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Collaborative, Citizen-Driven Election Monitoring Reaches India

BY Nancy Scola | Monday, April 6 2009

Vote Report

The word for this is, quite simply, awesome. It's going to take all my narrative powers to tell this story quickly in a way that makes any sense. But as the pirates say, 'ere goes.

Back around the '08 elections in the United States, a group of advocates, activists, programmers, and other assorted volunteers came together to whip up a citizen-driven vote reporting system called Twitter Vote Report. (Twitter was only one of the input channels involved in the project but, hey, it was the one with the sexy factor, and branding counts for something.)

From beginning to end, the project took about three and a half weeks, culminating on election day. One of the motivating ideas, though, was that by putting a priority on making this an open and collaborative project, and by making sure the code being built stayed open-source, all that work might have an impact after November 4th.

Now, predating Twitter Vote Report was a project called Ushahidi, which you may have heard of because it got a great deal of press in the aftermath of the January 2008 Kibaki vs. Odinga presidential elections in Kenya. Some really horrible violence followed the contested vote, and Ushaidi sprung up as a way of collectively tracking the resulting attacks, riots, brutality, looting, fires, and more. Kenyans submitted violence reports via SMS or web form, which were then plotted on a Google map.

Ushahidi has since evolved into a fuller-featured platform for, as they put it, "a platform that crowdsources crisis information...[a]llowing anyone to submit crisis information through text messaging using a mobile phone, email or web form." Their goal, they say, "to create the simplest way of aggregating information from the public for use in crisis response."

Let's jump back to Twitter Vote Report. As we built out the project in those frantic October days, we were a bit concerned that in the certain flood of election day reports sent our way, we might have a signal vs. noise problem -- with nonsense reports, sabotage reports, poorly-structured reports, or well-intentioned but informationless reports muddying the data stream. So developers built what we called a "sweeper" interface, where volunteers could clean up and weight what users were inputting into the system.

Awesomeness part I: That sweeper interface is being used by the Ushahidi team to help inform the development of what they're calling "Swift River" -- or what they're calling crowdsourcing the filter. "Anyone," blogs Ushahidi lead Erik Hersman, "who has access to a computer (and possibly just a mobile phone in the future), can then go and rate information as it comes in."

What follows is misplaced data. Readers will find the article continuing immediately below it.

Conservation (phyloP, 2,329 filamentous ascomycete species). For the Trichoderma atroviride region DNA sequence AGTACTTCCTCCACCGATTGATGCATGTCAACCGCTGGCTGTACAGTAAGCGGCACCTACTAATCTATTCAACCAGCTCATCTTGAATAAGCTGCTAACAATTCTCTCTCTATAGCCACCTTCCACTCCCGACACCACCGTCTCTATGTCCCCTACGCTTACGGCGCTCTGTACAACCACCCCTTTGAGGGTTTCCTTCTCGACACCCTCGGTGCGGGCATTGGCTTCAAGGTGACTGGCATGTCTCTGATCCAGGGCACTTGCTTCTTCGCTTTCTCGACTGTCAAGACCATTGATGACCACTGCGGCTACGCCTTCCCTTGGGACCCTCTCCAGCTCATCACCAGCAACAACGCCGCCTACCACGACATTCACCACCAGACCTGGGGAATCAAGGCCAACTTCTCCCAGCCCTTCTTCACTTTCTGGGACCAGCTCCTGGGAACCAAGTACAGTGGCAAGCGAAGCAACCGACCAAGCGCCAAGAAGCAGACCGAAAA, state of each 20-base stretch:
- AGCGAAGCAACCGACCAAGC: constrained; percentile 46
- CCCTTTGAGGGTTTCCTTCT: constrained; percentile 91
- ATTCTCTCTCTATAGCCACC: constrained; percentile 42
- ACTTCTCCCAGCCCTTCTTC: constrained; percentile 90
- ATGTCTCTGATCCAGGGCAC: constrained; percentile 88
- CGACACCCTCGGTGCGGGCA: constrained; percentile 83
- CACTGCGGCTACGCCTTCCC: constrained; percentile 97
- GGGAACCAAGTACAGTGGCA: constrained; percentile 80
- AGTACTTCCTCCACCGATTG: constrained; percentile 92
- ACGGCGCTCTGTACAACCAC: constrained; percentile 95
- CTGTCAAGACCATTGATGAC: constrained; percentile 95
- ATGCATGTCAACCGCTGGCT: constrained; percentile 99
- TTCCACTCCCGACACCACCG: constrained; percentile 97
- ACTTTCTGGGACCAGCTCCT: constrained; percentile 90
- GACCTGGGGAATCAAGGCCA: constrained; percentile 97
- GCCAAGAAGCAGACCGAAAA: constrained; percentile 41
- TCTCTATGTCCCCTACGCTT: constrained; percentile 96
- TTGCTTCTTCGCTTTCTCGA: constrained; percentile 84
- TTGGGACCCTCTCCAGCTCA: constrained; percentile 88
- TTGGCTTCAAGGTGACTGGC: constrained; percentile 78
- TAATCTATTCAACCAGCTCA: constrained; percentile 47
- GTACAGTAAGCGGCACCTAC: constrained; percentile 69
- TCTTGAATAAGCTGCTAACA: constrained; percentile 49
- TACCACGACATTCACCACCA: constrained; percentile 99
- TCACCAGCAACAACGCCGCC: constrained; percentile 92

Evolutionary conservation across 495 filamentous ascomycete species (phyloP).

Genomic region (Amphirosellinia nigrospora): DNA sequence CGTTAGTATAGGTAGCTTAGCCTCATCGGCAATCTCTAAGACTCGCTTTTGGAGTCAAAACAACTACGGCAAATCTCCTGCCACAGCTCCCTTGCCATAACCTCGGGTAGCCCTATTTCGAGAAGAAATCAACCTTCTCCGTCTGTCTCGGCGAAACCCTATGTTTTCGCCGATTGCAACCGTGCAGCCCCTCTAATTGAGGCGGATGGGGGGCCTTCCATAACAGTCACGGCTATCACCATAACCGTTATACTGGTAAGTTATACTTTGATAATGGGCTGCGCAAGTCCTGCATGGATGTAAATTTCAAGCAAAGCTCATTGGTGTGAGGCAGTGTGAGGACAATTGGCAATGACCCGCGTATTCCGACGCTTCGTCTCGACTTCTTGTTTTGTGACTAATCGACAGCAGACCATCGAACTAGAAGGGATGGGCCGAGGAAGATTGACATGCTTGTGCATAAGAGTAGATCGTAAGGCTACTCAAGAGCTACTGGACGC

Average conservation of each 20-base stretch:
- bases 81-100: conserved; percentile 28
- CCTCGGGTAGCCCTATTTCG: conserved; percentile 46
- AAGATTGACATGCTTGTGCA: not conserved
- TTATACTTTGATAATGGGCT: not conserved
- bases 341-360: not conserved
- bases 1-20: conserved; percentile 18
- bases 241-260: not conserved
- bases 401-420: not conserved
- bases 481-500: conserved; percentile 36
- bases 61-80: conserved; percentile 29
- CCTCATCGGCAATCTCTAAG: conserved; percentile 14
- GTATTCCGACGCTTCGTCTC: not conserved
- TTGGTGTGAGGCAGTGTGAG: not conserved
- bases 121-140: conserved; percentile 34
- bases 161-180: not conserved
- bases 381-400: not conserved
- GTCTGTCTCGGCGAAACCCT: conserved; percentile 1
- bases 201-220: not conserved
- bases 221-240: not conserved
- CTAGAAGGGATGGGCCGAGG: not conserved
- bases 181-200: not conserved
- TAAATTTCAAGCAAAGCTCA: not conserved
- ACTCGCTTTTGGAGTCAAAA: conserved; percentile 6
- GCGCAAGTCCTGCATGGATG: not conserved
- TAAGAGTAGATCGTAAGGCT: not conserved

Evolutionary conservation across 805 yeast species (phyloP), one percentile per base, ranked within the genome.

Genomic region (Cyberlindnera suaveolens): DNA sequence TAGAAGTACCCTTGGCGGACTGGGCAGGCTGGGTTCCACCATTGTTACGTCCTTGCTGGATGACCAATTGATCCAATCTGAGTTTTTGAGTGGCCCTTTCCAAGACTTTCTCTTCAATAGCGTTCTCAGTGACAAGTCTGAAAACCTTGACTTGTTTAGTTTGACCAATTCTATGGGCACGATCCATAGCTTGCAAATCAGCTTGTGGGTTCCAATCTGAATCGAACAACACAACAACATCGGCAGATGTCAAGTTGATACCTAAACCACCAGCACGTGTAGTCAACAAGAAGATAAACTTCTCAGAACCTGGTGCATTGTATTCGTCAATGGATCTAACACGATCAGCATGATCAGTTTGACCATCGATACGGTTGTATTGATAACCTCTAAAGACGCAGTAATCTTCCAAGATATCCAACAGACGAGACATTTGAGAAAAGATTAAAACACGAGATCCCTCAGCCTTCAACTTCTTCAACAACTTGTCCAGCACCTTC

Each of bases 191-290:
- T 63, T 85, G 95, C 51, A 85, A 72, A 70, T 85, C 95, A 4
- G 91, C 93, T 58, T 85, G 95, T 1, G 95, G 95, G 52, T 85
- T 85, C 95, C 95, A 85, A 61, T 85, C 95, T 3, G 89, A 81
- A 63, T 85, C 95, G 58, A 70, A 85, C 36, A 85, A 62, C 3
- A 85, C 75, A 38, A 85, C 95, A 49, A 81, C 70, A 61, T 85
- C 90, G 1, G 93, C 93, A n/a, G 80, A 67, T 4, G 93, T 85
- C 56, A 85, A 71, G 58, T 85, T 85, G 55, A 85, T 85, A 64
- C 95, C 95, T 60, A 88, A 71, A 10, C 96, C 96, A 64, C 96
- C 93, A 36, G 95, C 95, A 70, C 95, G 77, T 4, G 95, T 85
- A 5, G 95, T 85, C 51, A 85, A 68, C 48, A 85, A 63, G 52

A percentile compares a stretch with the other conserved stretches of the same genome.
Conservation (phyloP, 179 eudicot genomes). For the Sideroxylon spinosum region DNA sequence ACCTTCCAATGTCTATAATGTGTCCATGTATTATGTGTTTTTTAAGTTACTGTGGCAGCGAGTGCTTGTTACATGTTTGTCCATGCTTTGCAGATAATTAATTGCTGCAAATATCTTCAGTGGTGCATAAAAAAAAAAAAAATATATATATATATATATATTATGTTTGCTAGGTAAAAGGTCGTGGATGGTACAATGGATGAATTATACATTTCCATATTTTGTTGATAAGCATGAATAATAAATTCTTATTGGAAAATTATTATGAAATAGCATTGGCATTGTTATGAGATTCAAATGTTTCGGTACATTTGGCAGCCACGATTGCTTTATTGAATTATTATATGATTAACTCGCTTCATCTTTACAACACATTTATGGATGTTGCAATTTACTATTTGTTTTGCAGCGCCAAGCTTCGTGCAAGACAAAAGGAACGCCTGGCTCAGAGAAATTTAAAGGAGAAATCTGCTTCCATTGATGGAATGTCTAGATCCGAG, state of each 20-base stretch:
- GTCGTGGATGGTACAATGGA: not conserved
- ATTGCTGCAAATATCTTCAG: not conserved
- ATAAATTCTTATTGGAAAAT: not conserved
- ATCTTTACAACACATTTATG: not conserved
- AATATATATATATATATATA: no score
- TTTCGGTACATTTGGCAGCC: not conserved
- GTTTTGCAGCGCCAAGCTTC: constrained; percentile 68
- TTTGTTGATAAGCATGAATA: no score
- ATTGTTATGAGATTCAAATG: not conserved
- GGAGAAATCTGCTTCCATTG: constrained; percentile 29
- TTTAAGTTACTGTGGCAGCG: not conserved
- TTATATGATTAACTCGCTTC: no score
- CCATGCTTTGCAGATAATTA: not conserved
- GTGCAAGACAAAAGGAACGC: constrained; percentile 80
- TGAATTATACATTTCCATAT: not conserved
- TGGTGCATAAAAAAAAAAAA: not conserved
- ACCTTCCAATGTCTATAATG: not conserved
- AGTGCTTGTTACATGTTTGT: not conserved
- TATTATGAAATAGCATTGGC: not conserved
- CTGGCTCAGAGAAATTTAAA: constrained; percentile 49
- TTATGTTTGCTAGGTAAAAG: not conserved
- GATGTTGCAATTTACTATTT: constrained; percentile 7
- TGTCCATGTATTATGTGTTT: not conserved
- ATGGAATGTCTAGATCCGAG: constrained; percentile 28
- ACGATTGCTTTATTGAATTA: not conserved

Awesomeness part II: That Swift River platform is now being used to power Vote Report India, a monitoring project around upcoming elections for India's lower house of Parliament. Yep, Twitter Vote Report is taking over the subcontinent. What's more, Vote Report India clearly draws inspiration from TVP. Replace "Indian" with "U.S." in the project's description -- "a non-partisan all-volunteer collaboration between software developers, designers, academics, and other professionals to bring transparency to the 2009 Indian elections" -- and you have our mission statement for TVP. More on the project:

Vote Report India will partner with citizens' networks, human rights organizations, and journalists to contribute direct SMS, email and web reports on violations of the Election Commission's Model Code of Conduct. It will then aggregate these direct reports with news reports, blog posts, photos, videos and tweets related to the elections from all relevant sources, in one place, on an interactive map. The interactive map will allow tracking the irregularities in the campaigns leading up to the elections, the voting experience on the day of the elections, and the results themselves.

At one level, Vote Report India will serve as a critical initiative aimed at nurturing transparency and accountability in the Indian election process. At another level, the platform will provide the most complete picture of public opinion in India during the elections.

(H/T Andrew Turner, one of the key developers who has helped to nurture and guide the vote report project as it evolves.)